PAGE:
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Why doesn't 1% milk foam?

Javamom

New member
May 19, 2005
35
0
SW Florida
I hate to think that the reason why the little cafe I love so much gives me a great cappuccino is because they add something to the milk and they actually cannot froth it. They use whole milk too.

I used work in a cafe..a few before starbucks..and you can froth it. Practice practice practice. The steam might have to be adjusted and make sure your equipment maintance is kept up.

I could do it with half and half and I never used more than one. The more you start with the harder it will be to get that good froth.

M :)
 

Parts Guru

New member
Jan 1, 2005
34
0
Lansale, PA
Re: re: Why doesn't 1% milk foam?

Parts Guru said:
Thanks for the answer, but you didn't shed any facts on why the milk foams differently. I use all types of milk because customers demand different types of milk. If I could, I'd use only skim or whole: you either want fat or you don't.

In any case, my thoughts are still that there are two moving variables being handled in milk: proteins and fat content. The (still unaswered) question is whether or not 1% has a protein difference or reduction compared to skim & whole.

Cheers,

~g

Here is the explanation why some liquids (including milk) will vary in their foaming characteristics:

The bubbles are form and stay in bubble shape due to surface tension. The higher the surface tension the longer a bubble will stay. The smaller the size of the bubble, the longer it will stay as bubble.

Surface tension varies based on the dissolved ingredient or ingredients present in the liquid. Such ingredients include fat, protein, gum acacia, Guar gum, or gum Arabica, methylcellulose, Egg albumen, Sago etc. These ingredients are also called stabilizers.

Stabilizers are added to increase the specific gravity of a liquid and help to hold in suspension any ingredients that will precipitate and sink to the bottom if left undisturbed.

I am just listing the ingredients (stabilizers) which will influence the foaming capacity. Variation in the percentage of stabilizers will influence the character of the liquid, which in your consideration is whole milk versus the 1% fat milk.

All of the additive stabilizers have no taste. One has to choose the stabilizer that fits the purpose for which such ingredients can, may or should be added.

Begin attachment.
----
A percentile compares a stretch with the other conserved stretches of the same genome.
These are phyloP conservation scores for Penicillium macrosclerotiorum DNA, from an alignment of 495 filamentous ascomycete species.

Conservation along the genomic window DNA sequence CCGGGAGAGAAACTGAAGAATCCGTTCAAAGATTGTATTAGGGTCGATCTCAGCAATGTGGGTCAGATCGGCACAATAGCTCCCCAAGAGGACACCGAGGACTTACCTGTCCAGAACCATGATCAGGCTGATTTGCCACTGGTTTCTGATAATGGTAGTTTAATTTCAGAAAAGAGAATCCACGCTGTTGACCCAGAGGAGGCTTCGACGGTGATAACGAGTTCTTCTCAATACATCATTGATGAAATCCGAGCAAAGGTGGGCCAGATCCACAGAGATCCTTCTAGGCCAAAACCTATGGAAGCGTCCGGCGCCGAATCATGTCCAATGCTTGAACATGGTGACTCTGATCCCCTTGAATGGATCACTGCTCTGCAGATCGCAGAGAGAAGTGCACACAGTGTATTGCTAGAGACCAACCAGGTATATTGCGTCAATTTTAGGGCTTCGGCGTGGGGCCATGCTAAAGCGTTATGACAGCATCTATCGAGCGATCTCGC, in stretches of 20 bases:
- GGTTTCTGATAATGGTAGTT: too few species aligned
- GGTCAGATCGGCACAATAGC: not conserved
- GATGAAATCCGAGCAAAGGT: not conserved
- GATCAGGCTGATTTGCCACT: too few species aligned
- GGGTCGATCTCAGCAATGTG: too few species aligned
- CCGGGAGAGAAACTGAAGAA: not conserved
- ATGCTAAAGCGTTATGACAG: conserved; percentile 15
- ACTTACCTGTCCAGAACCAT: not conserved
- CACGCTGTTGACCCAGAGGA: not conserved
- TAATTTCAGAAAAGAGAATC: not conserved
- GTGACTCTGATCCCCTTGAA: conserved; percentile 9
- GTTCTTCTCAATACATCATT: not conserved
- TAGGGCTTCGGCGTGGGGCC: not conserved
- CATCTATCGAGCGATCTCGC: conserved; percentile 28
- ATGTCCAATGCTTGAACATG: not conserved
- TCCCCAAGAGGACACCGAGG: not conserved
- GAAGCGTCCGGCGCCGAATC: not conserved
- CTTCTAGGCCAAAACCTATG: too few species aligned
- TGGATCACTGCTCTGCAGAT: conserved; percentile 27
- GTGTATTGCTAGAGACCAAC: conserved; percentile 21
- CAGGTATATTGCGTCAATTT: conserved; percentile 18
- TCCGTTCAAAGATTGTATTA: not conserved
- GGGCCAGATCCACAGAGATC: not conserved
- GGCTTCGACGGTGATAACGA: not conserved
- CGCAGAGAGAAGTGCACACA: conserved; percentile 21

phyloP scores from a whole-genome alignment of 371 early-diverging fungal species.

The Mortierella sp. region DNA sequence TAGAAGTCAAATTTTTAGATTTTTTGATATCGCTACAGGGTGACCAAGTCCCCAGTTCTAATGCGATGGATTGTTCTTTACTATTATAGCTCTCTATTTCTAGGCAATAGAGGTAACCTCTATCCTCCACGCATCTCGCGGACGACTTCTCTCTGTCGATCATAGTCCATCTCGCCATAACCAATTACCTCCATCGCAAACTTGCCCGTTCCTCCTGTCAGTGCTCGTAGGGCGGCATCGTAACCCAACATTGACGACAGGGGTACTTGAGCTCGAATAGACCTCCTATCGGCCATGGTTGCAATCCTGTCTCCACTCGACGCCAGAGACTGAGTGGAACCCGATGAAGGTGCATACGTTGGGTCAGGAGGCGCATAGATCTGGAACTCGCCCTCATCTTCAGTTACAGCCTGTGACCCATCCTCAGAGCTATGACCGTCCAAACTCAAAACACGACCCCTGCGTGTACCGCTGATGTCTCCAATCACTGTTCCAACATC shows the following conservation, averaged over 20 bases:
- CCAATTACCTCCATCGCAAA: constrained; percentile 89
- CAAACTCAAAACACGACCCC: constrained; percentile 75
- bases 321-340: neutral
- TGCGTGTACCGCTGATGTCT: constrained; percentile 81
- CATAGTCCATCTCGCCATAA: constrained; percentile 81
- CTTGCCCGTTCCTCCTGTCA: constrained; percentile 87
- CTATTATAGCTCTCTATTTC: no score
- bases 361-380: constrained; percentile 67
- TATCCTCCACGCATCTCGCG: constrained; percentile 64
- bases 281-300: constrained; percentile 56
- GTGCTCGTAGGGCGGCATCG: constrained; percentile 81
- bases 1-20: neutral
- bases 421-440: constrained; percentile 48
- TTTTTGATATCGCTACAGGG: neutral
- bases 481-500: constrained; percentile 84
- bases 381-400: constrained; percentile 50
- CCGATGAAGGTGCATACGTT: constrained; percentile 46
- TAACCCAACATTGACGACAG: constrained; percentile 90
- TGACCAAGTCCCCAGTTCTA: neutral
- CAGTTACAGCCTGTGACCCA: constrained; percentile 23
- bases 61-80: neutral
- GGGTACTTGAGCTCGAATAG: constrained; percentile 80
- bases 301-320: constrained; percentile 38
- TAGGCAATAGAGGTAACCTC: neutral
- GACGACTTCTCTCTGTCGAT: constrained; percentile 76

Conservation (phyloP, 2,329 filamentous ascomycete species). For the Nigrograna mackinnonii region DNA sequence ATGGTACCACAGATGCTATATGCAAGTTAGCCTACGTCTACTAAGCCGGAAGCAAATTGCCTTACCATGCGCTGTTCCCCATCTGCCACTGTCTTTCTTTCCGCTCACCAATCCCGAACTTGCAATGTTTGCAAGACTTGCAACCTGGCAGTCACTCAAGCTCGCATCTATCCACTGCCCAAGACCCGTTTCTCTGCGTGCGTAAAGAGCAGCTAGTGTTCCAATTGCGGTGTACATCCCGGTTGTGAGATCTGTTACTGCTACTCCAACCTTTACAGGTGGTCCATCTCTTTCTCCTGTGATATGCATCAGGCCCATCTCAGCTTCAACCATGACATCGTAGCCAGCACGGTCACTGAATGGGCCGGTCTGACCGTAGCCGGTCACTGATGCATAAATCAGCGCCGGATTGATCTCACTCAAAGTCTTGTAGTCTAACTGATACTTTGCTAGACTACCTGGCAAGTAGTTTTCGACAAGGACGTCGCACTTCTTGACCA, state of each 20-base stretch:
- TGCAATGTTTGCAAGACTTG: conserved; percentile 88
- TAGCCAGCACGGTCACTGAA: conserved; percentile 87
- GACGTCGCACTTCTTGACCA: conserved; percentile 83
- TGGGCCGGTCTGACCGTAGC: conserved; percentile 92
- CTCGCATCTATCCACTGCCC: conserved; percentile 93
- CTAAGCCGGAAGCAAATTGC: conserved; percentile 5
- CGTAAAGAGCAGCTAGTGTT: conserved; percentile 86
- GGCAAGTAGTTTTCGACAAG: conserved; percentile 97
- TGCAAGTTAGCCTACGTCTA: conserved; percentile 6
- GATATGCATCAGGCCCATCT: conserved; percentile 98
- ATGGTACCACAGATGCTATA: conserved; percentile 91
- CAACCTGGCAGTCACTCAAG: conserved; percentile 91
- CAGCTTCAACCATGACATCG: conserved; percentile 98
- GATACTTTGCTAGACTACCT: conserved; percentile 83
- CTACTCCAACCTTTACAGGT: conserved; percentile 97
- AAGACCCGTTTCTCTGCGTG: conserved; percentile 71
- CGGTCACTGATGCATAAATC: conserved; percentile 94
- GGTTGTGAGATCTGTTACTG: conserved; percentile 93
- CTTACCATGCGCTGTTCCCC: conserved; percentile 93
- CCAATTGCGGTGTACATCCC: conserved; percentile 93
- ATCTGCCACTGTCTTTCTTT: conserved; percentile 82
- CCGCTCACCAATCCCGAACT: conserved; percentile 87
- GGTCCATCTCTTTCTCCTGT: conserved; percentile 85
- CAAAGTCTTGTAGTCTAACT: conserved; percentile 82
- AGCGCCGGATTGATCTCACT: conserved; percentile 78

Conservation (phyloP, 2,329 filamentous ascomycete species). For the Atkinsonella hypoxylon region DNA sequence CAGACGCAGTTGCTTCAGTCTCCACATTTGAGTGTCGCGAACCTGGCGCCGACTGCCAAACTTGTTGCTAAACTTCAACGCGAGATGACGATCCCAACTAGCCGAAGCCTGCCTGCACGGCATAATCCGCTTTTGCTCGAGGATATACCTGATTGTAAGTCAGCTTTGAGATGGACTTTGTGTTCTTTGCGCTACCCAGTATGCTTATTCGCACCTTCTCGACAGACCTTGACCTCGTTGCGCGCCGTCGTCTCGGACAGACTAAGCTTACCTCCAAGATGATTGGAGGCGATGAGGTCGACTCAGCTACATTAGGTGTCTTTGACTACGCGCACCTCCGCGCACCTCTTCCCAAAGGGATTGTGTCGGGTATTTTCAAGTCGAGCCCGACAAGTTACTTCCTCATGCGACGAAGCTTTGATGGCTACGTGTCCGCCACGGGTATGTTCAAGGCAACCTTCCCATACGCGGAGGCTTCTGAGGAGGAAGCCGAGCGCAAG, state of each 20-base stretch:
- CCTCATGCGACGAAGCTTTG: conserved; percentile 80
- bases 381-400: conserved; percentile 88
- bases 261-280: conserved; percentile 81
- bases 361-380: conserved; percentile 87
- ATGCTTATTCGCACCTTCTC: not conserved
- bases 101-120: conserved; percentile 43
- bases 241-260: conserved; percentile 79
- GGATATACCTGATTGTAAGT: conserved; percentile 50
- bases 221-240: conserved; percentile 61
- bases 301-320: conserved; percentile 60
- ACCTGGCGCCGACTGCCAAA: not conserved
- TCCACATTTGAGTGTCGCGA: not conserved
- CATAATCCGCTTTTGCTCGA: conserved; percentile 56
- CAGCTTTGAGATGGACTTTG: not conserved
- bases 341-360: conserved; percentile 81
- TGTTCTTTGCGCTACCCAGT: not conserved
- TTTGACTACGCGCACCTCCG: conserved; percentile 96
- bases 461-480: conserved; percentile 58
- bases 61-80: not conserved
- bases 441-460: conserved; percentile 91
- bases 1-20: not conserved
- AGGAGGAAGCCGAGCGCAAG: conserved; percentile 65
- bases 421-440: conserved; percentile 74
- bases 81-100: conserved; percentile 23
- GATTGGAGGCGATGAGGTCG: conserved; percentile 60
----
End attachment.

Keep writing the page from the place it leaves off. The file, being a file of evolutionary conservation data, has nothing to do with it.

Check the specific gravity of milk with which you get the best foam. If you decide to add any of the stabilizers, add just enough to match the specific gravity of the milk you prefer to use.

This is a new subject for every one interested in it. I am adding the 10 cents of information, and hope that it helps.

One last suggestion, try a frother with one % milk. I can suggest a small less expensive ($38.00) Cappuccinatore. It does a good job. If this can solve the issue without any additives or alteration to the milk, that will be the best.
Good luck.
 

dpsycho

New member
Jun 8, 2006
17
0
Ann Arbor, Michigan
First of all, this is m first post and I will like to congratulate everyoneresponsible for it. Great job!!!

I don't know for sure, but a chemist friend once told me to NEVER use reduced-fat dairy products with fat content less than 2% because the methods for extracting fat physically (with non-chemical treatment) can only do as good as 2%. So anything below 2% I assume has additives (this goes for yogurt, cheese etc).

Now maybe that is a clue for why it is hard to froth 1% milk.
Again, this was told to me some time back and maybe technology has changed all this, maybe nowadays (and espesially here in the states where people and goverment aren't so keen on what people eat, rather if they smoke) they add chemicals on every kind of milk (have you tasted milk on an organic farm?). After all, can you find whole milk without vitamin D added?
Oh yes and when I started seeing "organic" non-fat dairy products, I shuddered. That a load of crap they are dumping our -unsuspected-way.

Don't get me wrong I am not one of those "health" nuts. I just want to enjoy my life including its tastes, smells, and anything that is pleasureable.
After all I am a smoker, and at least if I die of cancer I will now why. It won't be some stupid additive labelled "vitamin D" in my milk that is suposed to be good for me!!!
 

jmeiss

New member
Dec 5, 2005
65
0
Lenexa, Kansas
Re: re: Why doesn't 1% milk foam?

mclearn said:
Thanks for the answer, but you didn't shed any facts on why the milk foams differently. I use all types of milk because customers demand different types of milk. If I could, I'd use only skim or whole: you either want fat or you don't.

In any case, my thoughts are still that there are two moving variables being handled in milk: proteins and fat content. The (still unaswered) question is whether or not 1% has a protein difference or reduction compared to skim & whole.

Cheers,

~g


Here's the best resource for explaining steamed milk, etc.

http://coffeegeek.com/guides/frothingguide
 
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